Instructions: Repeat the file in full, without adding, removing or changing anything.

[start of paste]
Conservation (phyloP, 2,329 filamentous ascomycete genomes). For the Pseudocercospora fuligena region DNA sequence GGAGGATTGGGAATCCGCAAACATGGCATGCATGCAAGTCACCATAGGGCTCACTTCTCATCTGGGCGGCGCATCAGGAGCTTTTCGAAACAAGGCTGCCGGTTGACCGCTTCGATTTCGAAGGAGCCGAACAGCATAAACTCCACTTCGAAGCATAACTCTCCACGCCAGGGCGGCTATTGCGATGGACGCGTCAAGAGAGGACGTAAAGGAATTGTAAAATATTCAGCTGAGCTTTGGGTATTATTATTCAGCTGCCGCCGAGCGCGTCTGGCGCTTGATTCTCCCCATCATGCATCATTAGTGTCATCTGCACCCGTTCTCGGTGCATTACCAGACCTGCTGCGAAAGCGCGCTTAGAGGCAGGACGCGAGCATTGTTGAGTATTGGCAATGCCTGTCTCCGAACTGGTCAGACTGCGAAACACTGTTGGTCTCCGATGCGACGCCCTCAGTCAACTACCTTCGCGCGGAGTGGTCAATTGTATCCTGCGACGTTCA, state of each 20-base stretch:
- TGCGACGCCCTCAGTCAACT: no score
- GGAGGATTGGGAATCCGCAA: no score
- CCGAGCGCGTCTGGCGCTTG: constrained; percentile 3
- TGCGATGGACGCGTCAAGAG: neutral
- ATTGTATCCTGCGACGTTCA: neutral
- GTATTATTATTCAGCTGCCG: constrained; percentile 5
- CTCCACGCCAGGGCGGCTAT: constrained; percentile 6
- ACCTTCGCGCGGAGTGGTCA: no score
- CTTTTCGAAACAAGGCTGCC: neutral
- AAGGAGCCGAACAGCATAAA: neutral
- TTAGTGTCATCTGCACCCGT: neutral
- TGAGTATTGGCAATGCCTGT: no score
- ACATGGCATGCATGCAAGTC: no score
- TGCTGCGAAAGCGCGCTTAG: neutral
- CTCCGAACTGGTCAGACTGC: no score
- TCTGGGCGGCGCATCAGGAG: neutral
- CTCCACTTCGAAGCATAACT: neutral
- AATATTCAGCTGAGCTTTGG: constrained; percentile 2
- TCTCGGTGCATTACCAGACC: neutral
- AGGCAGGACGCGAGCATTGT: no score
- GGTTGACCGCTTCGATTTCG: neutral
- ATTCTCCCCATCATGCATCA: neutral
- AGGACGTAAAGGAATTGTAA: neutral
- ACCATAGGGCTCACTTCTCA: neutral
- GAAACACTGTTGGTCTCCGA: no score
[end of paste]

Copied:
Conservation (phyloP, 2,329 filamentous ascomycete genomes). For the Pseudocercospora fuligena region DNA sequence GGAGGATTGGGAATCCGCAAACATGGCATGCATGCAAGTCACCATAGGGCTCACTTCTCATCTGGGCGGCGCATCAGGAGCTTTTCGAAACAAGGCTGCCGGTTGACCGCTTCGATTTCGAAGGAGCCGAACAGCATAAACTCCACTTCGAAGCATAACTCTCCACGCCAGGGCGGCTATTGCGATGGACGCGTCAAGAGAGGACGTAAAGGAATTGTAAAATATTCAGCTGAGCTTTGGGTATTATTATTCAGCTGCCGCCGAGCGCGTCTGGCGCTTGATTCTCCCCATCATGCATCATTAGTGTCATCTGCACCCGTTCTCGGTGCATTACCAGACCTGCTGCGAAAGCGCGCTTAGAGGCAGGACGCGAGCATTGTTGAGTATTGGCAATGCCTGTCTCCGAACTGGTCAGACTGCGAAACACTGTTGGTCTCCGATGCGACGCCCTCAGTCAACTACCTTCGCGCGGAGTGGTCAATTGTATCCTGCGACGTTCA, state of each 20-base stretch:
- TGCGACGCCCTCAGTCAACT: no score
- GGAGGATTGGGAATCCGCAA: no score
- CCGAGCGCGTCTGGCGCTTG: constrained; percentile 3
- TGCGATGGACGCGTCAAGAG: neutral
- ATTGTATCCTGCGACGTTCA: neutral
- GTATTATTATTCAGCTGCCG: constrained; percentile 5
- CTCCACGCCAGGGCGGCTAT: constrained; percentile 6
- ACCTTCGCGCGGAGTGGTCA: no score
- CTTTTCGAAACAAGGCTGCC: neutral
- AAGGAGCCGAACAGCATAAA: neutral
- TTAGTGTCATCTGCACCCGT: neutral
- TGAGTATTGGCAATGCCTGT: no score
- ACATGGCATGCATGCAAGTC: no score
- TGCTGCGAAAGCGCGCTTAG: neutral
- CTCCGAACTGGTCAGACTGC: no score
- TCTGGGCGGCGCATCAGGAG: neutral
- CTCCACTTCGAAGCATAACT: neutral
- AATATTCAGCTGAGCTTTGG: constrained; percentile 2
- TCTCGGTGCATTACCAGACC: neutral
- AGGCAGGACGCGAGCATTGT: no score
- GGTTGACCGCTTCGATTTCG: neutral
- ATTCTCCCCATCATGCATCA: neutral
- AGGACGTAAAGGAATTGTAA: neutral
- ACCATAGGGCTCACTTCTCA: neutral
- GAAACACTGTTGGTCTCCGA: no score